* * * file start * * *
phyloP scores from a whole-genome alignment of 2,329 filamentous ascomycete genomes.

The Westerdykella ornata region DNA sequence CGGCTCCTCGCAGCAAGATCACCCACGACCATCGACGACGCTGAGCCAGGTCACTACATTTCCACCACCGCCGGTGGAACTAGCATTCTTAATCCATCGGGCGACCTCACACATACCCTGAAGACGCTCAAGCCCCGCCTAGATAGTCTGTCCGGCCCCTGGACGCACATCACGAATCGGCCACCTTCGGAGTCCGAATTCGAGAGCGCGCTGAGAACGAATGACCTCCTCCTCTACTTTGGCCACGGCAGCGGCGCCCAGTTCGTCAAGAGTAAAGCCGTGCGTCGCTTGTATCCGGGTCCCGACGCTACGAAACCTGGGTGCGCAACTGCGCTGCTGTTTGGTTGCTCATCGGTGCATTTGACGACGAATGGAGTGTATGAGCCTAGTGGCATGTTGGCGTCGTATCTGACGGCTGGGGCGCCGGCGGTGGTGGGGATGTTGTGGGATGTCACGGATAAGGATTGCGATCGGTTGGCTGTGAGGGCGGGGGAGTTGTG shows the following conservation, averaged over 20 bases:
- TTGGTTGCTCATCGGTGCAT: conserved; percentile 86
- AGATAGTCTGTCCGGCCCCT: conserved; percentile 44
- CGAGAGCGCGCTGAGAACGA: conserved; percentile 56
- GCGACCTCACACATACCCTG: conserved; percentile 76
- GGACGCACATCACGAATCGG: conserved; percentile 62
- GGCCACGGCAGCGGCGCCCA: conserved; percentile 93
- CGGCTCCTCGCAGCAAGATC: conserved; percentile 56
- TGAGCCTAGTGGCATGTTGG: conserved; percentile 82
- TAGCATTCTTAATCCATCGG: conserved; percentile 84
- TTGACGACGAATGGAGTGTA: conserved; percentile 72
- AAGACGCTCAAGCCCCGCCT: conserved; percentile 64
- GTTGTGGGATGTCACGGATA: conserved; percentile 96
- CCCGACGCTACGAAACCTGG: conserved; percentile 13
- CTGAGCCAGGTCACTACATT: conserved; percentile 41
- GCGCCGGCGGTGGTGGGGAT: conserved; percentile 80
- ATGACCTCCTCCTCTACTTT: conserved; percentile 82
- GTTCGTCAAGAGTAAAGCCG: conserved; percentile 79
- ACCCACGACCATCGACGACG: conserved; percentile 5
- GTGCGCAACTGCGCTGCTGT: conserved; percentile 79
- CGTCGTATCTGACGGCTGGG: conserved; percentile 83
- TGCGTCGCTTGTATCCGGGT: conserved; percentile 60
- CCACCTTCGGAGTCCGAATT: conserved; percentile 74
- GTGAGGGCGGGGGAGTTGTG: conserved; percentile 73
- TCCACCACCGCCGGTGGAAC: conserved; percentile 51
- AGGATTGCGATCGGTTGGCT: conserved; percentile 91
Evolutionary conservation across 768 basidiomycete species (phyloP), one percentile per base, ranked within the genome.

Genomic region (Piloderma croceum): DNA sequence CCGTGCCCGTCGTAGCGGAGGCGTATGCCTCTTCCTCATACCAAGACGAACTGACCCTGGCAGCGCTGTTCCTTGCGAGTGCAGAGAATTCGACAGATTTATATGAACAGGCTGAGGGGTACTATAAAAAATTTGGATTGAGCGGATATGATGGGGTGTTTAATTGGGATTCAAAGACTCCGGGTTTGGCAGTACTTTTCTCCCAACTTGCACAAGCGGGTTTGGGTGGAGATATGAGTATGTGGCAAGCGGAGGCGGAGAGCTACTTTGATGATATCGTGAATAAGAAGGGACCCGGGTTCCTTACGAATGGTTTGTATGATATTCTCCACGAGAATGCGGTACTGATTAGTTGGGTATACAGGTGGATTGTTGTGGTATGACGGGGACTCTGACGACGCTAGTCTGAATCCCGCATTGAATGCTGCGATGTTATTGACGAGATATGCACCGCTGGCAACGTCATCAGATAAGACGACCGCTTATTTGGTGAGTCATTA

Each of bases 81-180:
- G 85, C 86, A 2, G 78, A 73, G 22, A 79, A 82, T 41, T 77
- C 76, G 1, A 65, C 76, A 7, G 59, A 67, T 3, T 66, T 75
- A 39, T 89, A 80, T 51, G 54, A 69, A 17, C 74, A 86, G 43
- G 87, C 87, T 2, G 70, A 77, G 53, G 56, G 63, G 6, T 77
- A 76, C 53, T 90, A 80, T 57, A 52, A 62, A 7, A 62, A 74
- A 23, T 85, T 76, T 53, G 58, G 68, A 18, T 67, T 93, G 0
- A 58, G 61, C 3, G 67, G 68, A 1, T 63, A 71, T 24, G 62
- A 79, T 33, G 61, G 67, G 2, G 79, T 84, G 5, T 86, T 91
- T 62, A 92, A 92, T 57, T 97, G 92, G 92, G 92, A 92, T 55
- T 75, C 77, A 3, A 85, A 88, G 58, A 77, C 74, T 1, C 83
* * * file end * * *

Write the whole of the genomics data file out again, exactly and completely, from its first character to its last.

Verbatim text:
phyloP scores from a whole-genome alignment of 2,329 filamentous ascomycete genomes.

The Westerdykella ornata region DNA sequence CGGCTCCTCGCAGCAAGATCACCCACGACCATCGACGACGCTGAGCCAGGTCACTACATTTCCACCACCGCCGGTGGAACTAGCATTCTTAATCCATCGGGCGACCTCACACATACCCTGAAGACGCTCAAGCCCCGCCTAGATAGTCTGTCCGGCCCCTGGACGCACATCACGAATCGGCCACCTTCGGAGTCCGAATTCGAGAGCGCGCTGAGAACGAATGACCTCCTCCTCTACTTTGGCCACGGCAGCGGCGCCCAGTTCGTCAAGAGTAAAGCCGTGCGTCGCTTGTATCCGGGTCCCGACGCTACGAAACCTGGGTGCGCAACTGCGCTGCTGTTTGGTTGCTCATCGGTGCATTTGACGACGAATGGAGTGTATGAGCCTAGTGGCATGTTGGCGTCGTATCTGACGGCTGGGGCGCCGGCGGTGGTGGGGATGTTGTGGGATGTCACGGATAAGGATTGCGATCGGTTGGCTGTGAGGGCGGGGGAGTTGTG shows the following conservation, averaged over 20 bases:
- TTGGTTGCTCATCGGTGCAT: conserved; percentile 86
- AGATAGTCTGTCCGGCCCCT: conserved; percentile 44
- CGAGAGCGCGCTGAGAACGA: conserved; percentile 56
- GCGACCTCACACATACCCTG: conserved; percentile 76
- GGACGCACATCACGAATCGG: conserved; percentile 62
- GGCCACGGCAGCGGCGCCCA: conserved; percentile 93
- CGGCTCCTCGCAGCAAGATC: conserved; percentile 56
- TGAGCCTAGTGGCATGTTGG: conserved; percentile 82
- TAGCATTCTTAATCCATCGG: conserved; percentile 84
- TTGACGACGAATGGAGTGTA: conserved; percentile 72
- AAGACGCTCAAGCCCCGCCT: conserved; percentile 64
- GTTGTGGGATGTCACGGATA: conserved; percentile 96
- CCCGACGCTACGAAACCTGG: conserved; percentile 13
- CTGAGCCAGGTCACTACATT: conserved; percentile 41
- GCGCCGGCGGTGGTGGGGAT: conserved; percentile 80
- ATGACCTCCTCCTCTACTTT: conserved; percentile 82
- GTTCGTCAAGAGTAAAGCCG: conserved; percentile 79
- ACCCACGACCATCGACGACG: conserved; percentile 5
- GTGCGCAACTGCGCTGCTGT: conserved; percentile 79
- CGTCGTATCTGACGGCTGGG: conserved; percentile 83
- TGCGTCGCTTGTATCCGGGT: conserved; percentile 60
- CCACCTTCGGAGTCCGAATT: conserved; percentile 74
- GTGAGGGCGGGGGAGTTGTG: conserved; percentile 73
- TCCACCACCGCCGGTGGAAC: conserved; percentile 51
- AGGATTGCGATCGGTTGGCT: conserved; percentile 91
Evolutionary conservation across 768 basidiomycete species (phyloP), one percentile per base, ranked within the genome.

Genomic region (Piloderma croceum): DNA sequence CCGTGCCCGTCGTAGCGGAGGCGTATGCCTCTTCCTCATACCAAGACGAACTGACCCTGGCAGCGCTGTTCCTTGCGAGTGCAGAGAATTCGACAGATTTATATGAACAGGCTGAGGGGTACTATAAAAAATTTGGATTGAGCGGATATGATGGGGTGTTTAATTGGGATTCAAAGACTCCGGGTTTGGCAGTACTTTTCTCCCAACTTGCACAAGCGGGTTTGGGTGGAGATATGAGTATGTGGCAAGCGGAGGCGGAGAGCTACTTTGATGATATCGTGAATAAGAAGGGACCCGGGTTCCTTACGAATGGTTTGTATGATATTCTCCACGAGAATGCGGTACTGATTAGTTGGGTATACAGGTGGATTGTTGTGGTATGACGGGGACTCTGACGACGCTAGTCTGAATCCCGCATTGAATGCTGCGATGTTATTGACGAGATATGCACCGCTGGCAACGTCATCAGATAAGACGACCGCTTATTTGGTGAGTCATTA

Each of bases 81-180:
- G 85, C 86, A 2, G 78, A 73, G 22, A 79, A 82, T 41, T 77
- C 76, G 1, A 65, C 76, A 7, G 59, A 67, T 3, T 66, T 75
- A 39, T 89, A 80, T 51, G 54, A 69, A 17, C 74, A 86, G 43
- G 87, C 87, T 2, G 70, A 77, G 53, G 56, G 63, G 6, T 77
- A 76, C 53, T 90, A 80, T 57, A 52, A 62, A 7, A 62, A 74
- A 23, T 85, T 76, T 53, G 58, G 68, A 18, T 67, T 93, G 0
- A 58, G 61, C 3, G 67, G 68, A 1, T 63, A 71, T 24, G 62
- A 79, T 33, G 61, G 67, G 2, G 79, T 84, G 5, T 86, T 91
- T 62, A 92, A 92, T 57, T 97, G 92, G 92, G 92, A 92, T 55
- T 75, C 77, A 3, A 85, A 88, G 58, A 77, C 74, T 1, C 83